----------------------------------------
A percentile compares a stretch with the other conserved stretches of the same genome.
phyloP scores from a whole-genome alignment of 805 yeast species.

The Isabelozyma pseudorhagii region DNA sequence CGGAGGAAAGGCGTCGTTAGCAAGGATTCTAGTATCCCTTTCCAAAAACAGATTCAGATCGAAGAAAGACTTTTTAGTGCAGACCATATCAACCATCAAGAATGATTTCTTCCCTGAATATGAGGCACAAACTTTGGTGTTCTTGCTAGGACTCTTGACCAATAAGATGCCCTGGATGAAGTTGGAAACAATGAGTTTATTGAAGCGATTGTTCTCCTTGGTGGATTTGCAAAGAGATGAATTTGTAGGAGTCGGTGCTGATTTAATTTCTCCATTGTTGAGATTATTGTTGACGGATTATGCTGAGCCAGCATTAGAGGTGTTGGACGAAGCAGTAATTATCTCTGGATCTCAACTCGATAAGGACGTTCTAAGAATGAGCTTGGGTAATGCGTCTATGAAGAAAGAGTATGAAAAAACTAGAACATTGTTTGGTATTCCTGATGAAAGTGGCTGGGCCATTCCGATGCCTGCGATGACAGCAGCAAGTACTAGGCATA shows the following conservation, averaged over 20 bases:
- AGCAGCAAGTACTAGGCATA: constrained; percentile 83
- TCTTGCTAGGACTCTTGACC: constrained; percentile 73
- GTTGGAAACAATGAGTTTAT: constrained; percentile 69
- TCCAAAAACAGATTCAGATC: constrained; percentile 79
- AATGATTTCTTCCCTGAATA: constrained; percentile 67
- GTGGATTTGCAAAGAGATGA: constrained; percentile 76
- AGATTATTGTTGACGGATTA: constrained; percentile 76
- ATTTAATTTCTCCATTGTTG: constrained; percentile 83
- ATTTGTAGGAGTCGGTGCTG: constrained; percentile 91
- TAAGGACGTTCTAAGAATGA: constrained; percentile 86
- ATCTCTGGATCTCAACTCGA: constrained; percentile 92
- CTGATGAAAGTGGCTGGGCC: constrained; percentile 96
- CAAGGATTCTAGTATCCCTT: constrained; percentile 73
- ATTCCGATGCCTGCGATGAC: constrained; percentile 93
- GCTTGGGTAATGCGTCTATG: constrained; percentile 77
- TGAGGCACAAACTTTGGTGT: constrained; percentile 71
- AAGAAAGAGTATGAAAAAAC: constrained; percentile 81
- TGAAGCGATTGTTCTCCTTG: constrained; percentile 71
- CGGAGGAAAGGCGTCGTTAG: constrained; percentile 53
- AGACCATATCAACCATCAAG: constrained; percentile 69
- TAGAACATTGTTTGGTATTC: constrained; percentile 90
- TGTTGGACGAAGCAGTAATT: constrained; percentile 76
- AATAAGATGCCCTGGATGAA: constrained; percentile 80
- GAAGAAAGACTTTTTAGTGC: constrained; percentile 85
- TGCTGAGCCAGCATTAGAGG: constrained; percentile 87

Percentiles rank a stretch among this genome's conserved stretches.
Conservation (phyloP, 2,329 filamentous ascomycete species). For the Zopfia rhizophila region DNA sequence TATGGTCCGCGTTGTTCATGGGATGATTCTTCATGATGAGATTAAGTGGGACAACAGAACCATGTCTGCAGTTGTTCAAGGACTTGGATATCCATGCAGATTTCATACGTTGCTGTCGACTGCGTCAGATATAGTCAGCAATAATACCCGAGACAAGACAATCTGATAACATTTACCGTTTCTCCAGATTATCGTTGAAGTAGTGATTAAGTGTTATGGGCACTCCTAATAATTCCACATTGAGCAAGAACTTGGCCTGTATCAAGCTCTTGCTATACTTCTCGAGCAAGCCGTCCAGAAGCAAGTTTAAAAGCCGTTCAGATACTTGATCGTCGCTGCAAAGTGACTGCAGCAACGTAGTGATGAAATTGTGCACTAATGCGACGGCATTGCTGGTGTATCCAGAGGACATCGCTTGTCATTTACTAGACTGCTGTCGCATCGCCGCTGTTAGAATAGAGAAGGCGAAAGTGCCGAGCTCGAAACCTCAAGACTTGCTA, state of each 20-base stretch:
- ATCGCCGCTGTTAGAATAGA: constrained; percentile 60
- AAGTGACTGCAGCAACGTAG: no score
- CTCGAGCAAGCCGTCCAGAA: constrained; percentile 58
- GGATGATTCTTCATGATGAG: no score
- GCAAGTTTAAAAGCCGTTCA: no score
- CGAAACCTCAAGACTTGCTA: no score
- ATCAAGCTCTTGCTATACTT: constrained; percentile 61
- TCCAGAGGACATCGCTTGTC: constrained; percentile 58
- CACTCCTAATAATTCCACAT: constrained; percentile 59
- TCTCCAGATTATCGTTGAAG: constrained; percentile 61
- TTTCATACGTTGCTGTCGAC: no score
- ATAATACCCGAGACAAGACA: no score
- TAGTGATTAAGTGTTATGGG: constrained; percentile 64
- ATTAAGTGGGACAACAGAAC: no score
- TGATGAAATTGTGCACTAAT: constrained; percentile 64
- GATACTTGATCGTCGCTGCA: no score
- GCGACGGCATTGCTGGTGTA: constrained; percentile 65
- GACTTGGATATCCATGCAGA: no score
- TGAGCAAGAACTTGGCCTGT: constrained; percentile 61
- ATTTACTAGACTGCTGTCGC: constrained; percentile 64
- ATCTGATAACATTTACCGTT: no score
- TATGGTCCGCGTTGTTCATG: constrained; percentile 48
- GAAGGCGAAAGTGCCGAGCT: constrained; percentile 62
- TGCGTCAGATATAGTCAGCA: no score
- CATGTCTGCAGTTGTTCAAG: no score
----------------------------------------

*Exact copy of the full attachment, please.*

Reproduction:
A percentile compares a stretch with the other conserved stretches of the same genome.
phyloP scores from a whole-genome alignment of 805 yeast species.

The Isabelozyma pseudorhagii region DNA sequence CGGAGGAAAGGCGTCGTTAGCAAGGATTCTAGTATCCCTTTCCAAAAACAGATTCAGATCGAAGAAAGACTTTTTAGTGCAGACCATATCAACCATCAAGAATGATTTCTTCCCTGAATATGAGGCACAAACTTTGGTGTTCTTGCTAGGACTCTTGACCAATAAGATGCCCTGGATGAAGTTGGAAACAATGAGTTTATTGAAGCGATTGTTCTCCTTGGTGGATTTGCAAAGAGATGAATTTGTAGGAGTCGGTGCTGATTTAATTTCTCCATTGTTGAGATTATTGTTGACGGATTATGCTGAGCCAGCATTAGAGGTGTTGGACGAAGCAGTAATTATCTCTGGATCTCAACTCGATAAGGACGTTCTAAGAATGAGCTTGGGTAATGCGTCTATGAAGAAAGAGTATGAAAAAACTAGAACATTGTTTGGTATTCCTGATGAAAGTGGCTGGGCCATTCCGATGCCTGCGATGACAGCAGCAAGTACTAGGCATA shows the following conservation, averaged over 20 bases:
- AGCAGCAAGTACTAGGCATA: constrained; percentile 83
- TCTTGCTAGGACTCTTGACC: constrained; percentile 73
- GTTGGAAACAATGAGTTTAT: constrained; percentile 69
- TCCAAAAACAGATTCAGATC: constrained; percentile 79
- AATGATTTCTTCCCTGAATA: constrained; percentile 67
- GTGGATTTGCAAAGAGATGA: constrained; percentile 76
- AGATTATTGTTGACGGATTA: constrained; percentile 76
- ATTTAATTTCTCCATTGTTG: constrained; percentile 83
- ATTTGTAGGAGTCGGTGCTG: constrained; percentile 91
- TAAGGACGTTCTAAGAATGA: constrained; percentile 86
- ATCTCTGGATCTCAACTCGA: constrained; percentile 92
- CTGATGAAAGTGGCTGGGCC: constrained; percentile 96
- CAAGGATTCTAGTATCCCTT: constrained; percentile 73
- ATTCCGATGCCTGCGATGAC: constrained; percentile 93
- GCTTGGGTAATGCGTCTATG: constrained; percentile 77
- TGAGGCACAAACTTTGGTGT: constrained; percentile 71
- AAGAAAGAGTATGAAAAAAC: constrained; percentile 81
- TGAAGCGATTGTTCTCCTTG: constrained; percentile 71
- CGGAGGAAAGGCGTCGTTAG: constrained; percentile 53
- AGACCATATCAACCATCAAG: constrained; percentile 69
- TAGAACATTGTTTGGTATTC: constrained; percentile 90
- TGTTGGACGAAGCAGTAATT: constrained; percentile 76
- AATAAGATGCCCTGGATGAA: constrained; percentile 80
- GAAGAAAGACTTTTTAGTGC: constrained; percentile 85
- TGCTGAGCCAGCATTAGAGG: constrained; percentile 87

Percentiles rank a stretch among this genome's conserved stretches.
Conservation (phyloP, 2,329 filamentous ascomycete species). For the Zopfia rhizophila region DNA sequence TATGGTCCGCGTTGTTCATGGGATGATTCTTCATGATGAGATTAAGTGGGACAACAGAACCATGTCTGCAGTTGTTCAAGGACTTGGATATCCATGCAGATTTCATACGTTGCTGTCGACTGCGTCAGATATAGTCAGCAATAATACCCGAGACAAGACAATCTGATAACATTTACCGTTTCTCCAGATTATCGTTGAAGTAGTGATTAAGTGTTATGGGCACTCCTAATAATTCCACATTGAGCAAGAACTTGGCCTGTATCAAGCTCTTGCTATACTTCTCGAGCAAGCCGTCCAGAAGCAAGTTTAAAAGCCGTTCAGATACTTGATCGTCGCTGCAAAGTGACTGCAGCAACGTAGTGATGAAATTGTGCACTAATGCGACGGCATTGCTGGTGTATCCAGAGGACATCGCTTGTCATTTACTAGACTGCTGTCGCATCGCCGCTGTTAGAATAGAGAAGGCGAAAGTGCCGAGCTCGAAACCTCAAGACTTGCTA, state of each 20-base stretch:
- ATCGCCGCTGTTAGAATAGA: constrained; percentile 60
- AAGTGACTGCAGCAACGTAG: no score
- CTCGAGCAAGCCGTCCAGAA: constrained; percentile 58
- GGATGATTCTTCATGATGAG: no score
- GCAAGTTTAAAAGCCGTTCA: no score
- CGAAACCTCAAGACTTGCTA: no score
- ATCAAGCTCTTGCTATACTT: constrained; percentile 61
- TCCAGAGGACATCGCTTGTC: constrained; percentile 58
- CACTCCTAATAATTCCACAT: constrained; percentile 59
- TCTCCAGATTATCGTTGAAG: constrained; percentile 61
- TTTCATACGTTGCTGTCGAC: no score
- ATAATACCCGAGACAAGACA: no score
- TAGTGATTAAGTGTTATGGG: constrained; percentile 64
- ATTAAGTGGGACAACAGAAC: no score
- TGATGAAATTGTGCACTAAT: constrained; percentile 64
- GATACTTGATCGTCGCTGCA: no score
- GCGACGGCATTGCTGGTGTA: constrained; percentile 65
- GACTTGGATATCCATGCAGA: no score
- TGAGCAAGAACTTGGCCTGT: constrained; percentile 61
- ATTTACTAGACTGCTGTCGC: constrained; percentile 64
- ATCTGATAACATTTACCGTT: no score
- TATGGTCCGCGTTGTTCATG: constrained; percentile 48
- GAAGGCGAAAGTGCCGAGCT: constrained; percentile 62
- TGCGTCAGATATAGTCAGCA: no score
- CATGTCTGCAGTTGTTCAAG: no score